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J Neurol Sci. 2014 Jul 15;342(1-2):173-7. doi: 10.1016/j.jns.2014.03.060. Epub 2014 Apr 12.

A novel ferritin light chain mutation in neuroferritinopathy with an atypical presentation.

Author information

1
Department of Neurology, National Hospital Organization Hyogo-Chuo National Hospital, 1314 Ohara, Sanda 669-1592, Japan. Electronic address: nishida@hch.hosp.go.jp.
2
Department of Pathology & Laboratory Medicine, Indiana University School of Medicine, 635 Barnhill Drive MS A174, Indianapolis, IN 46202, USA.
3
Department of Neurology, National Hospital Organization Hyogo-Chuo National Hospital, 1314 Ohara, Sanda 669-1592, Japan.
4
Department of Pathology & Laboratory Medicine, Indiana University School of Medicine, 635 Barnhill Drive MS A174, Indianapolis, IN 46202, USA. Electronic address: rvidal@iupui.edu.
5
Department of Neuropathology (The Brain Bank for Aging Research), Tokyo Metropolitan Geriatric Hospital, 35-2 Sakae-cho, Itabashi City, Tokyo 173-0015, Japan; Tokyo Metropolitan Institute of Gerontology, 35-2 Sakae-cho, Itabashi City, Tokyo 173-0015, Japan.

Abstract

Neuroferritinopathy or hereditary ferritinopathy is an inherited neurodegenerative disease caused by mutations in ferritin light chain (FTL) gene. The clinical features of the disease are highly variable, and include a movement disorder, behavioral abnormalities, and cognitive impairment. Neuropathologically, the disease is characterized by abnormal iron and ferritin depositions in the central nervous system. We report a family in which neuroferritinopathy begins with chronic headaches, later developing progressive orolingual and arm dystonia, dysarthria, cerebellar ataxia, pyramidal tract signs, and psychiatric symptoms. In the absence of classic clinical symptoms, the initial diagnosis of the disease was based on magnetic resonance imaging studies. Biochemical studies on the proband showed normal serum ferritin levels, but remarkably low cerebrospinal fluid (CSF) ferritin levels. A novel FTL mutation was identified in the proband. Our findings expand the genetic and clinical diversity of neuroferritinopathy and suggest CSF ferritin levels as a novel potential biochemical marker for the diagnosis of neuroferritinopathy.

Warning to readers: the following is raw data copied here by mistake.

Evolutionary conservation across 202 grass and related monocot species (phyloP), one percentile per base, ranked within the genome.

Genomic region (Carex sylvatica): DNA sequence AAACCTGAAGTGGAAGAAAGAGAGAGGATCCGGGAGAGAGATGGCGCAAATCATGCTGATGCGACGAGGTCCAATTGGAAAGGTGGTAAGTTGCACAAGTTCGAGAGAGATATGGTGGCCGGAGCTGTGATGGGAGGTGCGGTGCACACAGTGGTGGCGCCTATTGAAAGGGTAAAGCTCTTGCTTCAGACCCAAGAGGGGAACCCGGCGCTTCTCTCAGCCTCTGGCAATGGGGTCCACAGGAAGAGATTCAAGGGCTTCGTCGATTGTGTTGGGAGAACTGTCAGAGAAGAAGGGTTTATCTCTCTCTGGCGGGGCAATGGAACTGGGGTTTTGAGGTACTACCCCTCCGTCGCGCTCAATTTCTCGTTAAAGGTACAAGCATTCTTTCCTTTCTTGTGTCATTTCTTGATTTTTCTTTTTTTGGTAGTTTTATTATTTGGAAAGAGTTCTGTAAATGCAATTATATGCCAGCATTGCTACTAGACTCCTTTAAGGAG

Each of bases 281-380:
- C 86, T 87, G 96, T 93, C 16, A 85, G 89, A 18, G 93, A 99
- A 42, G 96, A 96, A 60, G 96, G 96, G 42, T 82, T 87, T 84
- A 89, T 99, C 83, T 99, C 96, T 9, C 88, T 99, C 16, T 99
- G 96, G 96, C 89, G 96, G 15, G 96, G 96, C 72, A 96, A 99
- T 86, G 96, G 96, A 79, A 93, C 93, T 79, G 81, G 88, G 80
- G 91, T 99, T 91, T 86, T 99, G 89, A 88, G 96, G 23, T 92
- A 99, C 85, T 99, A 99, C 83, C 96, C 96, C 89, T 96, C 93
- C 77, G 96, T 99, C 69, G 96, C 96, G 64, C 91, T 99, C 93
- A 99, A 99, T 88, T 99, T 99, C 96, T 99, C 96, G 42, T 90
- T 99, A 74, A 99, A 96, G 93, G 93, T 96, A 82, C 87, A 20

KEYWORDS:

Brain; Ferritin; Hereditary ferritinopathy; Iron; Neurodegeneration

PMID:
24825732
PMCID:
PMC4048789
DOI:
10.1016/j.jns.2014.03.060
[Indexed for MEDLINE]
Free PMC Article

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